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COVID-19

Covid deaths in Sweden ‘set to rise in coming weeks’

The Public Health Agency of Sweden has warned that the number of weekly Covid deaths is set to rise, after the number of people testing positive for the virus rose for the sixth week running.

Covid deaths in Sweden 'set to rise in coming weeks'

According to the agency, an average of 27 people have died with or from the virus a week over the past three weeks. 

“According to our analyses, the number who died in week 27 (July 4th-July 11th), is more than died in week 26 and we expect this to continue to grow,” the agency wrote in a report issued on Thursday. 

In the week ending July 17th (week 28), 4,700 new cases of Covid-19 were registered, a 22 percent rise on the previous week. 

“We are seeing rising infection levels of Covid-19 which means that there will be more people admitted to hospital, and even more who die with Covid-19,”  said Anneli Carlander, a unit chief at the agency. “The levels we are seeing now are higher than they were last summer, but we haven’t reached the same level we saw last winter when omicron was spreading for the first time.” 

While 27 deaths a week with for from Covid-19 is a rise on the low levels seen this spring, it is well below the peak death rate Sweden saw in April 2020, when more than 100 people were dying a day.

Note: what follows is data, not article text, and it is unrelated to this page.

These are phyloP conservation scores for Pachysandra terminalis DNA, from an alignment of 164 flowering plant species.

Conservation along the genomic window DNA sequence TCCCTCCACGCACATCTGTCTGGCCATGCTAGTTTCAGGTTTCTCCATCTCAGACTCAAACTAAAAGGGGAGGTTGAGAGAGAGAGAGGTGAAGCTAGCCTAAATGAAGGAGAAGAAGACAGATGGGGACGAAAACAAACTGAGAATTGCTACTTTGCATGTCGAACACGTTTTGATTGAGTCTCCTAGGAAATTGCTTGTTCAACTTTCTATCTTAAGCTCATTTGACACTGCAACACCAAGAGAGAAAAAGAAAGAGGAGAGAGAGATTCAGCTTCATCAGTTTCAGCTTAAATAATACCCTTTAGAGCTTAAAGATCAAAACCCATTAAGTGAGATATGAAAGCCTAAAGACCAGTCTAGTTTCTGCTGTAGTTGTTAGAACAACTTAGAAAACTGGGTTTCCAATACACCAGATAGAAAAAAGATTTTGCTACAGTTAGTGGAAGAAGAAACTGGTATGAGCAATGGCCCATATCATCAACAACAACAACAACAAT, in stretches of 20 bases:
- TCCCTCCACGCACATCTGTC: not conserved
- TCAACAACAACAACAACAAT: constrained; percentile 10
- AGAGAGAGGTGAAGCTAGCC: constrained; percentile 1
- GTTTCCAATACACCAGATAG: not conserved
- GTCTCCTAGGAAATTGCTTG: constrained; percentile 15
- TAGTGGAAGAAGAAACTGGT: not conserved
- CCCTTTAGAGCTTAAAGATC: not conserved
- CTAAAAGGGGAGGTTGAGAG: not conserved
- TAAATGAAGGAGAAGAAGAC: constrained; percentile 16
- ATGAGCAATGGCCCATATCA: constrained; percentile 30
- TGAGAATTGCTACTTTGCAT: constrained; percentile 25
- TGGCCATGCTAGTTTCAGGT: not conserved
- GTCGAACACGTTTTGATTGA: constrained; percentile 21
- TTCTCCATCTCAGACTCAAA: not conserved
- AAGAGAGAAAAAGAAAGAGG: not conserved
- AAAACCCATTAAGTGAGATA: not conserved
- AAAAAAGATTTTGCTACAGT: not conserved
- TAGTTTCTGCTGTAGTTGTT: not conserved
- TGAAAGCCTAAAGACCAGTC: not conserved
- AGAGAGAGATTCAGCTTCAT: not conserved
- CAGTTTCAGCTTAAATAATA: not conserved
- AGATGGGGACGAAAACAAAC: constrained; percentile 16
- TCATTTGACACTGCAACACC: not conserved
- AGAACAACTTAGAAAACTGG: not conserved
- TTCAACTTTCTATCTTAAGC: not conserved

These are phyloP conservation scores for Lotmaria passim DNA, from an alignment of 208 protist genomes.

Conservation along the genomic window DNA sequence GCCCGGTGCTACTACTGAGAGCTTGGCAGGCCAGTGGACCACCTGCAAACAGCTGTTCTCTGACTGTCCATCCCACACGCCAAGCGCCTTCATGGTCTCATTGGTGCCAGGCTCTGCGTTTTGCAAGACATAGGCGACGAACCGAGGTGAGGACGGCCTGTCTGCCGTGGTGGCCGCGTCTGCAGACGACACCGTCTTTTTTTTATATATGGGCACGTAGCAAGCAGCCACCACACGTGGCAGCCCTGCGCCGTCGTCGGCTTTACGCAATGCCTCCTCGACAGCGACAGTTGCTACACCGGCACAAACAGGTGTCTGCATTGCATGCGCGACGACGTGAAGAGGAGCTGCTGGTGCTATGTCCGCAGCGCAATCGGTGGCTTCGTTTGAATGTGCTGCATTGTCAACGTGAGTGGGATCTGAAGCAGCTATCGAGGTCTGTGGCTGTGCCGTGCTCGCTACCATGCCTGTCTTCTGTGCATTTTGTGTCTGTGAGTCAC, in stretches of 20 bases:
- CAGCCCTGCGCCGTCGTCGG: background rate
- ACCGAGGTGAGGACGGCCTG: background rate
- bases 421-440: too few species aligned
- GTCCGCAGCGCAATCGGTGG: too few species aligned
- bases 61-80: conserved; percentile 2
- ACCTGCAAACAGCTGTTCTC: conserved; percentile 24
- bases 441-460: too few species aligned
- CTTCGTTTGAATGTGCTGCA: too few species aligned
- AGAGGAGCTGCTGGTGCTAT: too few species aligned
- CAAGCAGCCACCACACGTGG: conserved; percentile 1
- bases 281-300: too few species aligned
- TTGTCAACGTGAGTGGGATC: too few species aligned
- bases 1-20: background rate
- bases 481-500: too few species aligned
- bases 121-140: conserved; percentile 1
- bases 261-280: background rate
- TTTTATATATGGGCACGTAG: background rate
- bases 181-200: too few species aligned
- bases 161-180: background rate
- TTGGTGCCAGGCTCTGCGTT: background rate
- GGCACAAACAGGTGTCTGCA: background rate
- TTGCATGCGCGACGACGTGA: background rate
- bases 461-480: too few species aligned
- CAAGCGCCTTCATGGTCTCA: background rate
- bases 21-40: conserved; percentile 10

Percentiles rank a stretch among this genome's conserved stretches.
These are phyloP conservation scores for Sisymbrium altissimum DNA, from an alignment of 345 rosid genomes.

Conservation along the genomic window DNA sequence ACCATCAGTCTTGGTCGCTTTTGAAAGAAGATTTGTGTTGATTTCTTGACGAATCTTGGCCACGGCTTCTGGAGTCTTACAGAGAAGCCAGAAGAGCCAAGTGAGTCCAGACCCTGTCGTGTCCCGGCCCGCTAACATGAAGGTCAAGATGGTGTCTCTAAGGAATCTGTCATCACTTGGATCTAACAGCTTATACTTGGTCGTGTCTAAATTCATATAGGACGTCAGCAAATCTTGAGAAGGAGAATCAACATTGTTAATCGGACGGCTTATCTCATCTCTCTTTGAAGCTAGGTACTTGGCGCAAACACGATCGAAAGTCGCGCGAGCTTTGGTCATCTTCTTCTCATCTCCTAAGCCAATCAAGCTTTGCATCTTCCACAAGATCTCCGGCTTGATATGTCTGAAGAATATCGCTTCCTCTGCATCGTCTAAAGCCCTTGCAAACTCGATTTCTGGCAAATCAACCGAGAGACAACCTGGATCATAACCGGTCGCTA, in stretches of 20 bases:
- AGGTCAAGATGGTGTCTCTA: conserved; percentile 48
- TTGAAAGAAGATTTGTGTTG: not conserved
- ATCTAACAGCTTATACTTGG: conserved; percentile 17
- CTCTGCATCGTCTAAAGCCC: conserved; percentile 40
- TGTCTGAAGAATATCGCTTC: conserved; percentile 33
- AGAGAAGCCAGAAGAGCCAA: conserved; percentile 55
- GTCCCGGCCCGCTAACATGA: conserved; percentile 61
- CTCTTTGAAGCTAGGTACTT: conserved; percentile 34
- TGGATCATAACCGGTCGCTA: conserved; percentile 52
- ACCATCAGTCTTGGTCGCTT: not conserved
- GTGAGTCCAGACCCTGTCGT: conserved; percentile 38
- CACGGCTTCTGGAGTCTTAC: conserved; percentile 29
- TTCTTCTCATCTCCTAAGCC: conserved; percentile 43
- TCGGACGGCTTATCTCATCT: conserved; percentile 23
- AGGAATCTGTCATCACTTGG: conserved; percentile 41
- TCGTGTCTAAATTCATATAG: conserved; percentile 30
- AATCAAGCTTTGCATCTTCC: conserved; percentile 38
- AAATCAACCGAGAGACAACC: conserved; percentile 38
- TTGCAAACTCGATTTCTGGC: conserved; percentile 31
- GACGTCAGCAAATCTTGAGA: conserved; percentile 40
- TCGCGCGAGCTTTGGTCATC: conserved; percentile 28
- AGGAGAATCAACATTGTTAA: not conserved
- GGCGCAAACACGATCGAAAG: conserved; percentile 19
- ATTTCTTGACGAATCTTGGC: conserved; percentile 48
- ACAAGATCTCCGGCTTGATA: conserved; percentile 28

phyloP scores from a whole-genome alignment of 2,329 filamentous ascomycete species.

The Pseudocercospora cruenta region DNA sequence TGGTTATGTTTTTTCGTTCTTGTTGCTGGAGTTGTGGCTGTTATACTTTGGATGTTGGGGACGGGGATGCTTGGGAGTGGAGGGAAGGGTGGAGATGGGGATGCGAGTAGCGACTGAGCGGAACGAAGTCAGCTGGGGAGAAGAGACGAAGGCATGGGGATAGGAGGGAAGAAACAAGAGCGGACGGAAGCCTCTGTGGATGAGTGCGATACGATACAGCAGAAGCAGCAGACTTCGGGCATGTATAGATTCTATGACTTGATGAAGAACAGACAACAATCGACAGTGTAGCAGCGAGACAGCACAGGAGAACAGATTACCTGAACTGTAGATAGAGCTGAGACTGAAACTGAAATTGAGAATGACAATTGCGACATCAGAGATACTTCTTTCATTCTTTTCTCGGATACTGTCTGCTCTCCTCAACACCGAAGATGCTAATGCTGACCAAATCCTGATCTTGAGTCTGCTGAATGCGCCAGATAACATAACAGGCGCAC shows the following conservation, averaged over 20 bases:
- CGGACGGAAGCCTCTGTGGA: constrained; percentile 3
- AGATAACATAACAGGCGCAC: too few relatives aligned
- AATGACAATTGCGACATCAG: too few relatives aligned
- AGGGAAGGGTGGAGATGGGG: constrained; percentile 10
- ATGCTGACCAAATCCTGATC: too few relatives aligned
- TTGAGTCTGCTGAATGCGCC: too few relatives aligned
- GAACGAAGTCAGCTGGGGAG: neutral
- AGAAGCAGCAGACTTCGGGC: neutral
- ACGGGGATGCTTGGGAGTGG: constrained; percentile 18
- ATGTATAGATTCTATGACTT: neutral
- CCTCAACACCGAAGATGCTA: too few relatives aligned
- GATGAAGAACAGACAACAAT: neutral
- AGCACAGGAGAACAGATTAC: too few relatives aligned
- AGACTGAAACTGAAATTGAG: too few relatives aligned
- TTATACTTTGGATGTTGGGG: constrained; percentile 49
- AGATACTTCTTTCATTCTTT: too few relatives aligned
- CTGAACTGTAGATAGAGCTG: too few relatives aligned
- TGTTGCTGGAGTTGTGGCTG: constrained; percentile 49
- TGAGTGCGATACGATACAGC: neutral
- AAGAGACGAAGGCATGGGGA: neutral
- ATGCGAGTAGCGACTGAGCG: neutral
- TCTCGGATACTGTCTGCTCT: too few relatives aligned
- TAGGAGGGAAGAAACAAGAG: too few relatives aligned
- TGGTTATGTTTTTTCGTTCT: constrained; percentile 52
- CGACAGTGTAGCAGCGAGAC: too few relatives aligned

The number of Covid deaths recorded each week this summer. Source. Public Health Agency of Sweden
A graph of Covid deaths per day since the start of the pandemic shows that the current death rate, while alarming, remains low. Photo: Public Health Agency of Sweden

Carlander said that cases were rising among those in sheltered accommodation for the elderly, and also elderly people given support in their own homes, groups which are recommended to get tested for the virus if they display symptoms. The infection rate among those given support in their homes has risen 40 percent on last week. 

This week there were also 12 new patients admitted to intensive care units with Covid-19 in Sweden’s hospitals.  

The increase has come due to the new BA.5 variant of omicron, which is better able to infect people who have been vaccinated or already fallen ill with Covid-19. Vaccination or a past infection does, however, give protection against serious illness and death.